If you want a beautiful lawn, you know that you have to water it properly. Grass, like every living thing, needs water to survive. But the right amount of water is essential to a full, healthy lawn.
It’s not enough to flip on the sprinklers or grab the hose and start spraying. Overwatering and underwatering can both be harmful to the grass’s health. It’s important to learn to recognize how much water is needed. So let’s get into some details!
What Happens If You Don’t Water Your Lawn Properly
The effects of insufficient water on grass are obvious: it turns brown and dies. Before that, though, it will lose its ability to bounce back. You can see that if you walk on the lawn and the grass doesn’t return to its normal position. Healthy grass should stand up straight again after it was pressed down.
Providing enough water helps the grass establish deep roots. This will keep it strong even in the hotter months.
On the other hand, too much water, or watering at the wrong time, can also be a problem. Mold can start to grow and destroy the roots and blades. This can also happen if you water when excess water won’t evaporate – knowing the right time to water is as important as providing the proper amount.
How Regularly Should You Water?
Your lawn needs a regular supply of water. To stay strong, it needs between 1 and 1 ½ inches of water a week. And that’s year-round!
Of course, that’s a combination of what you and Mother Nature provide. Your watering efforts are to make up for what isn’t provided otherwise. Of course, that means that how much watering you have to do will vary throughout the year.
The goal is that the soil should be damp to a depth of six to eight inches. It may take a while to figure how much watering that requires, but you’ll learn eventually without the need for constant checking. Your soil type, drainage, and other issues can influence how well the soil holds water. So it’s good to experiment until you understand your own lawn’s needs.
We prefer to water two to three times a week, dividing the total amount over that span. However, you can even do it once a week if you prefer.
We did mention that your lawn needs water all year. If you live in an area where you have snow or the ground freezes, it’s obvious that you can’t continue watering, though. If you have the appropriate type of grass, it’s adapted for this. It will also absorb water when the snow begins to melt.
How To Know If You’re Watering Enough
You don’t want to wait until your grass is suffering to know if you’re giving it enough to drink. So how can you know if you’re adding enough water?
One way would be to dig a small hole in a hidden corner of the yard to see how deep the soil is damp. But it’s even easier to use a screwdriver with a long blade. It should slide easily into the soil as long as the ground is wet. If you meet resistance before that 6-inch mark, you should be watering more.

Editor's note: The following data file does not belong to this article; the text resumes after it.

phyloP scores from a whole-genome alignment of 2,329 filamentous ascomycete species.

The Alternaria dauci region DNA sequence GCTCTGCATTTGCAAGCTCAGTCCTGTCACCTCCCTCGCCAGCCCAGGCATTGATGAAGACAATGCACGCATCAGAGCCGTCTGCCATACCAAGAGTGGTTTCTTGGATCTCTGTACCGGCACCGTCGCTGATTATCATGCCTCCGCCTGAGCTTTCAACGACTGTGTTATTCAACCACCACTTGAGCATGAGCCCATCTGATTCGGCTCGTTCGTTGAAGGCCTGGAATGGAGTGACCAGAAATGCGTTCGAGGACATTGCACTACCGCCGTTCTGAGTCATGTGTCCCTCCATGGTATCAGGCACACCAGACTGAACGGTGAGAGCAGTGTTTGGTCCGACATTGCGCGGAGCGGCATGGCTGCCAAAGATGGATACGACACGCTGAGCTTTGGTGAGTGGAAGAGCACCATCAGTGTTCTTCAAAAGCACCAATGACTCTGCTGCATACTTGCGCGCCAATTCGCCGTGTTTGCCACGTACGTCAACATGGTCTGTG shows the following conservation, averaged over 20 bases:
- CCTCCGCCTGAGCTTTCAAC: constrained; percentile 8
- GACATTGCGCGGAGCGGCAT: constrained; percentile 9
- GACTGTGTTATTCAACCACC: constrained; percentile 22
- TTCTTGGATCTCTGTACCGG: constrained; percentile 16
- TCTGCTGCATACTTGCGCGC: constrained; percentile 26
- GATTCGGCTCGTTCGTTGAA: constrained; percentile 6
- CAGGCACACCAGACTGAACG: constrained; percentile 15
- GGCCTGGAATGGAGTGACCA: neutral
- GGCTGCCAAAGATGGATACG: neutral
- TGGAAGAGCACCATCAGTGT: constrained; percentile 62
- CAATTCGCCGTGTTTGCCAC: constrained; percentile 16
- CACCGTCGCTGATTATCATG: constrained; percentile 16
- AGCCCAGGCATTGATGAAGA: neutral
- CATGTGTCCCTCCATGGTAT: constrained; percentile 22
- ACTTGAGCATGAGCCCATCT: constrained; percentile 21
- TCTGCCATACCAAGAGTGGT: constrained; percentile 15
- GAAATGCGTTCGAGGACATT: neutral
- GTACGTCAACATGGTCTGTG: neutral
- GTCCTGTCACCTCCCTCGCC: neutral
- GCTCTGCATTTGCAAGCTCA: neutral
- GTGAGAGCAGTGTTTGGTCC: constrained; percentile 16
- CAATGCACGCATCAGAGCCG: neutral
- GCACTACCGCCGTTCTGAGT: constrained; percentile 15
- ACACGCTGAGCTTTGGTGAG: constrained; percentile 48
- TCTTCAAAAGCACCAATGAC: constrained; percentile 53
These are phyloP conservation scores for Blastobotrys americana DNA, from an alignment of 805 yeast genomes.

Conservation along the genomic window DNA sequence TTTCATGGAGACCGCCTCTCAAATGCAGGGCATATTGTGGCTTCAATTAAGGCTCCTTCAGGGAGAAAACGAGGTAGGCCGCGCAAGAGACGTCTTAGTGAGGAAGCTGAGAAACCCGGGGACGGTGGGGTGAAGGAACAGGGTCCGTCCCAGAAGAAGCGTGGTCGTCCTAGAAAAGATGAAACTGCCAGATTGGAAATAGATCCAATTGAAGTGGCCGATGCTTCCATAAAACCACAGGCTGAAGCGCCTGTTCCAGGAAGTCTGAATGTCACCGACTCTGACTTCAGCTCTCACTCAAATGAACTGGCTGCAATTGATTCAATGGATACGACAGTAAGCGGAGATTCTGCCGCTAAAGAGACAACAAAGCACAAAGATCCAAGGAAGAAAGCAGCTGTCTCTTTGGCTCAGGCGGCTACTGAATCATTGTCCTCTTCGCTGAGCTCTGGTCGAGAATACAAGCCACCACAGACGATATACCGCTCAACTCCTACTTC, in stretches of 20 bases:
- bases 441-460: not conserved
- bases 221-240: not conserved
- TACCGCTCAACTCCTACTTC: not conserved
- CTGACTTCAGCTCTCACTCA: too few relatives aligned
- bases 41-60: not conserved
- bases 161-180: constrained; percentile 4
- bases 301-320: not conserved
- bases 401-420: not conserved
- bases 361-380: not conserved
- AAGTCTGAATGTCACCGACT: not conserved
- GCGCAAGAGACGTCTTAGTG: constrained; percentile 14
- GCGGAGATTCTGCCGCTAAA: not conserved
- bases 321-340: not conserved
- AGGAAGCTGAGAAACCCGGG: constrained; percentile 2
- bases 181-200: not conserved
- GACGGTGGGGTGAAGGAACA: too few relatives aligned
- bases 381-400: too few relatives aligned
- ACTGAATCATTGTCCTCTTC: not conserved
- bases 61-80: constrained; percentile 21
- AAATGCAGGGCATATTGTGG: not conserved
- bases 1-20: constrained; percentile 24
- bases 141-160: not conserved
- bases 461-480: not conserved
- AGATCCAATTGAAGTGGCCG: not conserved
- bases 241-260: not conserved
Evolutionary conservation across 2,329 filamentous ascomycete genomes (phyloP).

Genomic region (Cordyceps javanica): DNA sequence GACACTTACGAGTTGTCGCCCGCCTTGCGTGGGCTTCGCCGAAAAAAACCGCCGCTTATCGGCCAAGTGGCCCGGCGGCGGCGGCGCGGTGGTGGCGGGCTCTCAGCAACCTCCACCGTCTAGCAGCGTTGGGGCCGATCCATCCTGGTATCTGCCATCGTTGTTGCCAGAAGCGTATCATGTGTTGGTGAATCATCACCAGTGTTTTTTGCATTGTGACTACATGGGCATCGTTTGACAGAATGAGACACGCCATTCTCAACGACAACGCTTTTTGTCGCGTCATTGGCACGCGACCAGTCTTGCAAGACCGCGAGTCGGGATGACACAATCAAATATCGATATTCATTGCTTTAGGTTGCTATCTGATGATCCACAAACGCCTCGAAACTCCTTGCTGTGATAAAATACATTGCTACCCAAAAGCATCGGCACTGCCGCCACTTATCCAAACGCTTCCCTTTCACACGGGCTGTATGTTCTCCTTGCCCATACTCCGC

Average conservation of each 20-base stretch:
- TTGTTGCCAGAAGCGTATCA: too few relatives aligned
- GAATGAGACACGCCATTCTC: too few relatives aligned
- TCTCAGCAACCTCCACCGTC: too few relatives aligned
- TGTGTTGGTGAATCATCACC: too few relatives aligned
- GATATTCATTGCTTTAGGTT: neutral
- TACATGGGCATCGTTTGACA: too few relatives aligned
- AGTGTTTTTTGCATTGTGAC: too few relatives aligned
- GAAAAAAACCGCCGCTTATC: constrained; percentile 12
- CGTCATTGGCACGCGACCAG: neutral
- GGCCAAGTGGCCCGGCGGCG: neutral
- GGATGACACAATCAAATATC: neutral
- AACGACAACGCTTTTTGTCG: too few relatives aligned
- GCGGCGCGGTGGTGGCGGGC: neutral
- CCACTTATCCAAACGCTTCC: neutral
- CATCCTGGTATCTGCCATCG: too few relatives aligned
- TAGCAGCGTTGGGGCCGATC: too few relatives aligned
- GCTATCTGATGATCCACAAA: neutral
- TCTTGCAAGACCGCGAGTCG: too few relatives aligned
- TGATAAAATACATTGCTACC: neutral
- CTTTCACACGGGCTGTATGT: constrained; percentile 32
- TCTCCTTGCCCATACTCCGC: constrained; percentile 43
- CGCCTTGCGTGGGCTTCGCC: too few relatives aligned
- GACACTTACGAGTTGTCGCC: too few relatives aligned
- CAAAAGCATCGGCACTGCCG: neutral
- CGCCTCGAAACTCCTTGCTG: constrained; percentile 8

Another easy way to measure is by using aluminum pie plates. Place a few around your lawn while you water or run the sprinkler. This will help you measure two things. First, it will show how much water is reaching the lawn. If you want to water 1 ½ a week, and plan to water three times, then the plates should be filled about ½ inch each time. But you’ll also be able to make sure the lawn is getting watered evenly – all the plates should have about the same amount of water.
If you see that the water is running off onto the driveway or into the street, take a short break to allow it to soak in. The ground needs more time to absorb it. If this is happening, you’re only wasting water. Come back in a while and continue. You still want to provide enough water, but it doesn’t do your lawn any good if it ends up in the sewer. And it’s not good for the environment or your wallet either!
Dealing with Water Restrictions
Many areas will face water restrictions. These may be occasional because of drought conditions, but in some locations, they are seasonal or even year-round.
There are possible fines that come with violating these restrictions, of course. But it’s also a matter of basic responsibility to care for the environment and our finite supply of water.
Be sure to observe your locality’s regulations. But here are some basic guidelines that will help conserve and keep you in line with the rules.
Common restrictions include limiting the time of day you can water. However, these usually reflect good watering practice, anyway.
Other restrictions prohibit use on certain days of the week. As we mentioned, though, you don’t need to water daily; twice or even once per week is sufficient in most circumstances.
Some “restrictions” reflect other good practices such as not overwatering or wasting water that flows off into the street.
If conditions are grave, it may be necessary to stop watering the lawn completely. This may cause the grass to turn brown and enter its dormant phase. However, once the drought conditions end, it can normally recover with some tender loving care.
Keeping your lawn healthy means giving it enough to drink. It’s important to find that crucial balance between letting it dry out and drowning it. Regular watering means working with the rainfall to make sure the ground stays damp and the roots go strong. With proper care, your garden will grow thick and green and be the envy of the neighborhood!